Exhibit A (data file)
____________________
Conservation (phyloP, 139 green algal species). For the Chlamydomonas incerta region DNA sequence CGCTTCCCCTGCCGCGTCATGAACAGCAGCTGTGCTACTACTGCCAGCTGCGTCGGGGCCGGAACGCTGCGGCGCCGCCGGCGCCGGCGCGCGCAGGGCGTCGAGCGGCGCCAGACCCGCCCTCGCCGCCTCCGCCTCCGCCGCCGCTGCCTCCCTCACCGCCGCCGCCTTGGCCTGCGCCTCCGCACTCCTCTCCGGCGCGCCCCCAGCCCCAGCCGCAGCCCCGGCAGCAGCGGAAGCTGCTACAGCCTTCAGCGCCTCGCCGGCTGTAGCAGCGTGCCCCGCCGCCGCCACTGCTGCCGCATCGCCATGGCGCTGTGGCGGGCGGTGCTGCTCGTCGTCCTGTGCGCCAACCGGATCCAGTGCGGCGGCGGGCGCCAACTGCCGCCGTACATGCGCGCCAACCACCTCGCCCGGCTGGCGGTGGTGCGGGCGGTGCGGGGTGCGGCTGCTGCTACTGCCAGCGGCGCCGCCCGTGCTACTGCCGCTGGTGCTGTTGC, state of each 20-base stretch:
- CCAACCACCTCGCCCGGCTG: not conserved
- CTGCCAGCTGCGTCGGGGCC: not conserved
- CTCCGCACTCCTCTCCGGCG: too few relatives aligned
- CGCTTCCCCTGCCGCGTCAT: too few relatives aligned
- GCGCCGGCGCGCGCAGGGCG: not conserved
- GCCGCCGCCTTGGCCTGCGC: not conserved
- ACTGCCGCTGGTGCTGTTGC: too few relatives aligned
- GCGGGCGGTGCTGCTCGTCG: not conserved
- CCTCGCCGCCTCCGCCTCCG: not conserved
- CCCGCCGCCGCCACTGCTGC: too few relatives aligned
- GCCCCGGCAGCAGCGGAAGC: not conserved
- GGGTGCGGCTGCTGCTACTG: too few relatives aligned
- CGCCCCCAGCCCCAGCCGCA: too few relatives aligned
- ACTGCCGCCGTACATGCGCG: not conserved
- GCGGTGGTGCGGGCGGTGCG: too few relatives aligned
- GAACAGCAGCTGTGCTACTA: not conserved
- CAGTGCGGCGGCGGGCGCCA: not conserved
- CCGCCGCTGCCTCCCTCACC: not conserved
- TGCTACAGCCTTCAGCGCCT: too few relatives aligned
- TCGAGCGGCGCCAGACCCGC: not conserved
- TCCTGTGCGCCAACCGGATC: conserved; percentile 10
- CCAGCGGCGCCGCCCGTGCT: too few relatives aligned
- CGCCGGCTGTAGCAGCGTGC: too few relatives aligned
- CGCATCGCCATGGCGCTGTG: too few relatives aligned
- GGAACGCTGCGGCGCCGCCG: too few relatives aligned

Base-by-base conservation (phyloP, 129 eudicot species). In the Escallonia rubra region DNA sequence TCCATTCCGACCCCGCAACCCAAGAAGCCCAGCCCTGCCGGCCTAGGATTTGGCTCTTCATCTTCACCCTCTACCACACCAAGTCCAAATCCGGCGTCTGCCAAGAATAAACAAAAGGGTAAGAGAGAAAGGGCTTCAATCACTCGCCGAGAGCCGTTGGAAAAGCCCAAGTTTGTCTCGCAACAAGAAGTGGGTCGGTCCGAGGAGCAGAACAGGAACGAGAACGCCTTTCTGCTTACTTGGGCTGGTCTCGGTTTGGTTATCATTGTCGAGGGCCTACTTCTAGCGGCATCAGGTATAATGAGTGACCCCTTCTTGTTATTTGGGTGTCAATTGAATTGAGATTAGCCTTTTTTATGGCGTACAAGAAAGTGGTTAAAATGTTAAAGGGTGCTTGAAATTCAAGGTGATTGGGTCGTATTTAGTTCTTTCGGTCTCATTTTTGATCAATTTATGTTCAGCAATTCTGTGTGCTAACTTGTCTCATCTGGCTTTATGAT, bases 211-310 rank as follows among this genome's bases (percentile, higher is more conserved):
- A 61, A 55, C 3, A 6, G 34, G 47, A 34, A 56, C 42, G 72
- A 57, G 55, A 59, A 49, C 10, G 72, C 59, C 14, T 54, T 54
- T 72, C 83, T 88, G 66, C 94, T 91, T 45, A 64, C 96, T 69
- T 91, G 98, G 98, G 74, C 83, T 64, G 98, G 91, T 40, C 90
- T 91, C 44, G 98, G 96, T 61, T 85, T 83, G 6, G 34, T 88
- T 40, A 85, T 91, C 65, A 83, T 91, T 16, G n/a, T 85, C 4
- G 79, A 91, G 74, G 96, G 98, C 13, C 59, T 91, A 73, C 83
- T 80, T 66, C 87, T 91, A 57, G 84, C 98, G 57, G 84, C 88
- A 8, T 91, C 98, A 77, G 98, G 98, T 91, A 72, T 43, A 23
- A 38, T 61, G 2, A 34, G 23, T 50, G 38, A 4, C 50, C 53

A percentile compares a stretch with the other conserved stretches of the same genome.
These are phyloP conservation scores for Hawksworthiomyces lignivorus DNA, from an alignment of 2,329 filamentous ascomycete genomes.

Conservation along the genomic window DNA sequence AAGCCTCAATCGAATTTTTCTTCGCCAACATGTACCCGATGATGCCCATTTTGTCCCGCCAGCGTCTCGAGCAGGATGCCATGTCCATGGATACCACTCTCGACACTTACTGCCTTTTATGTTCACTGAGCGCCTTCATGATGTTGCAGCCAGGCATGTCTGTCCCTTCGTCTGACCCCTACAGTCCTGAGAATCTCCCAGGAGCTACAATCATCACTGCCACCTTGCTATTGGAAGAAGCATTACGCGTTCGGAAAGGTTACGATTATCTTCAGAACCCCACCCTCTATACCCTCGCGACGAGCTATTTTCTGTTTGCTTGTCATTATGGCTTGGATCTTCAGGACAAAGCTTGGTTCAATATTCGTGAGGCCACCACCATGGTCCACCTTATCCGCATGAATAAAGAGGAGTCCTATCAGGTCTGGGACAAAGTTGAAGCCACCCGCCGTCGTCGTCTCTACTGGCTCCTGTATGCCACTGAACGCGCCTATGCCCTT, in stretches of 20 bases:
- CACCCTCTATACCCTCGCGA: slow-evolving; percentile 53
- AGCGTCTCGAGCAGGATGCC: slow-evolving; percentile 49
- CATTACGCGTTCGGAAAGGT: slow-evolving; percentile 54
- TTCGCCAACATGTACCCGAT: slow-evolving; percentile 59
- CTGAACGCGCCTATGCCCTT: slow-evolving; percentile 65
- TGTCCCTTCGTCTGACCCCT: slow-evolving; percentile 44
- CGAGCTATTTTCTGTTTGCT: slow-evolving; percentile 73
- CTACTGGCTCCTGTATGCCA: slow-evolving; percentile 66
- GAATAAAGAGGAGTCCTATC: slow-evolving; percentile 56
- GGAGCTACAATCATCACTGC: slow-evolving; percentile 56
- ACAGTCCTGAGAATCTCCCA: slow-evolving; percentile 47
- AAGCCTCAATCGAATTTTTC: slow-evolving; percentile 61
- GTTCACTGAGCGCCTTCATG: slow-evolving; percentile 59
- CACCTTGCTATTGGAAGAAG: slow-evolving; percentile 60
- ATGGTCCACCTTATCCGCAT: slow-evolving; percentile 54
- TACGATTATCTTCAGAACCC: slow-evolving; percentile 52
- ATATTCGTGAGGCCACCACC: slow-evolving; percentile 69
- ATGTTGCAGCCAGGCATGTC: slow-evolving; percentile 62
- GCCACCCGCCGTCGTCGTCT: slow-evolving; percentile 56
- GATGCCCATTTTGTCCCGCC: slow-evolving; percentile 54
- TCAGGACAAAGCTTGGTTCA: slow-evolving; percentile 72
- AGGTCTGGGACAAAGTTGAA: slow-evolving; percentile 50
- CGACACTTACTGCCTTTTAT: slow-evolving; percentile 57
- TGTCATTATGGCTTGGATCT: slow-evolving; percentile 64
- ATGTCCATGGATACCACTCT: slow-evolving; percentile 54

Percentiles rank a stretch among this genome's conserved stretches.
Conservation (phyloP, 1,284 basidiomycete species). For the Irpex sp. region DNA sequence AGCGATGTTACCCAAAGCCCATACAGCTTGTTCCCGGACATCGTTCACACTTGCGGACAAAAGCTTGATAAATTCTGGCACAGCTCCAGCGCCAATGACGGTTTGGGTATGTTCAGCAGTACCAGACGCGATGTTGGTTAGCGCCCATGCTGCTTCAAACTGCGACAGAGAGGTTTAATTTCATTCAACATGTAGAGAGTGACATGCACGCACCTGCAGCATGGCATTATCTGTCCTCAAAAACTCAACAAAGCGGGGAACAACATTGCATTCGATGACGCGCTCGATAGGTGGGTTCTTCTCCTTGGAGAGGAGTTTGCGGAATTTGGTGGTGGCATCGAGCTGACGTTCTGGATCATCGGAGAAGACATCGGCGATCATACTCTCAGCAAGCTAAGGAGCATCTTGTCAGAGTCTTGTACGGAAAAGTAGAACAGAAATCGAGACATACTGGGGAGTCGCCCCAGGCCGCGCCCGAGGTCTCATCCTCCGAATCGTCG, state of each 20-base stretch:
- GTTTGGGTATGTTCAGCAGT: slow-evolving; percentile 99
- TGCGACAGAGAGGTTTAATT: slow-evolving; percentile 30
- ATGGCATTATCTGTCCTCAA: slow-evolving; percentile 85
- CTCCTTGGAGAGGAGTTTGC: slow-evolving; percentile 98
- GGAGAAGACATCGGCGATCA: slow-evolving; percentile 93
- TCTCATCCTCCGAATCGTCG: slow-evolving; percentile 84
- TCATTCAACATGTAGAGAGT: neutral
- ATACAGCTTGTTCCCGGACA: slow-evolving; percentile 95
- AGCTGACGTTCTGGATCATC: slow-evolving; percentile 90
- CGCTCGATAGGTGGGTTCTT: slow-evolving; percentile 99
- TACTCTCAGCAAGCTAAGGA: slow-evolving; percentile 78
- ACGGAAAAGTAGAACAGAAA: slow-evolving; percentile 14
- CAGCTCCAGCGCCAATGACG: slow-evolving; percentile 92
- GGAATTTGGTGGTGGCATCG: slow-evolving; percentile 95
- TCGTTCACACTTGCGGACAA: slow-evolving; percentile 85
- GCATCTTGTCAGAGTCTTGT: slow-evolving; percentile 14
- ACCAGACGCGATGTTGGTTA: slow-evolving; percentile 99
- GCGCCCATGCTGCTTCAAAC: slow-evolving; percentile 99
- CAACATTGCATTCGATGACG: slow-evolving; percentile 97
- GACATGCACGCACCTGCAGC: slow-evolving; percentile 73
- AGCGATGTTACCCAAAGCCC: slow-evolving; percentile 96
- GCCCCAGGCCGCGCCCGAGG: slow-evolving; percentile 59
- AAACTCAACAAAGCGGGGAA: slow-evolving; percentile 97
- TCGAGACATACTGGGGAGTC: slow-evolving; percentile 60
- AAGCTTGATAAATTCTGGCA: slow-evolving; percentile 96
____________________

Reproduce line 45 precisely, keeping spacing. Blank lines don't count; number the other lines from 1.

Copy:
- CTGAACGCGCCTATGCCCTT: slow-evolving; percentile 65